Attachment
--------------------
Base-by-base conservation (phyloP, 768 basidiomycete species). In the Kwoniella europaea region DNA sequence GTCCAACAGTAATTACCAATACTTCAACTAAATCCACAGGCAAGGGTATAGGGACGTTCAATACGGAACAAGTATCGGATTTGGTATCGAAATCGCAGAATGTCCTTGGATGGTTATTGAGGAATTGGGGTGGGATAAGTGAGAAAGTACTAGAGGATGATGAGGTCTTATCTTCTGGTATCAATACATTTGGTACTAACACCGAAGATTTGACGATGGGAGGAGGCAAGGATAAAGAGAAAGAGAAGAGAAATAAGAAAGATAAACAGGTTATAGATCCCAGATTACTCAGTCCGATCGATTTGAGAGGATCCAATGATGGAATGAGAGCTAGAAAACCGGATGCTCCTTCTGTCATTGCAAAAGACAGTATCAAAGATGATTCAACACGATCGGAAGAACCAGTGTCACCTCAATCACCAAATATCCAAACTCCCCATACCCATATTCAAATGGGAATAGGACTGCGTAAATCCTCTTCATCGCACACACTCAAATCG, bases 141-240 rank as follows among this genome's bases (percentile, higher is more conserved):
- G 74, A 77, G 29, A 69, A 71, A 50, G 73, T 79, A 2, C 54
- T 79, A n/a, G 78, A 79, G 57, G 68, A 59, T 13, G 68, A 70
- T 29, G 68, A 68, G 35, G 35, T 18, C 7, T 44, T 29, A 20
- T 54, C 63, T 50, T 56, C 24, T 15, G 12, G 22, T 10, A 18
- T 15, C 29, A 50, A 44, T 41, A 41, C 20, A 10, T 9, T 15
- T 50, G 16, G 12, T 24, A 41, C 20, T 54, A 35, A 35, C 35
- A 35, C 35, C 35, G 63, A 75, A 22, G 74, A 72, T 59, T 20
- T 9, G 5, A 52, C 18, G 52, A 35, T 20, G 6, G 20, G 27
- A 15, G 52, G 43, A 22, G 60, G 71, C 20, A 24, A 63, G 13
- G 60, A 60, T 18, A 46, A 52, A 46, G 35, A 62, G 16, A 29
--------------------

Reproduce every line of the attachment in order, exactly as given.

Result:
Base-by-base conservation (phyloP, 768 basidiomycete species). In the Kwoniella europaea region DNA sequence GTCCAACAGTAATTACCAATACTTCAACTAAATCCACAGGCAAGGGTATAGGGACGTTCAATACGGAACAAGTATCGGATTTGGTATCGAAATCGCAGAATGTCCTTGGATGGTTATTGAGGAATTGGGGTGGGATAAGTGAGAAAGTACTAGAGGATGATGAGGTCTTATCTTCTGGTATCAATACATTTGGTACTAACACCGAAGATTTGACGATGGGAGGAGGCAAGGATAAAGAGAAAGAGAAGAGAAATAAGAAAGATAAACAGGTTATAGATCCCAGATTACTCAGTCCGATCGATTTGAGAGGATCCAATGATGGAATGAGAGCTAGAAAACCGGATGCTCCTTCTGTCATTGCAAAAGACAGTATCAAAGATGATTCAACACGATCGGAAGAACCAGTGTCACCTCAATCACCAAATATCCAAACTCCCCATACCCATATTCAAATGGGAATAGGACTGCGTAAATCCTCTTCATCGCACACACTCAAATCG, bases 141-240 rank as follows among this genome's bases (percentile, higher is more conserved):
- G 74, A 77, G 29, A 69, A 71, A 50, G 73, T 79, A 2, C 54
- T 79, A n/a, G 78, A 79, G 57, G 68, A 59, T 13, G 68, A 70
- T 29, G 68, A 68, G 35, G 35, T 18, C 7, T 44, T 29, A 20
- T 54, C 63, T 50, T 56, C 24, T 15, G 12, G 22, T 10, A 18
- T 15, C 29, A 50, A 44, T 41, A 41, C 20, A 10, T 9, T 15
- T 50, G 16, G 12, T 24, A 41, C 20, T 54, A 35, A 35, C 35
- A 35, C 35, C 35, G 63, A 75, A 22, G 74, A 72, T 59, T 20
- T 9, G 5, A 52, C 18, G 52, A 35, T 20, G 6, G 20, G 27
- A 15, G 52, G 43, A 22, G 60, G 71, C 20, A 24, A 63, G 13
- G 60, A 60, T 18, A 46, A 52, A 46, G 35, A 62, G 16, A 29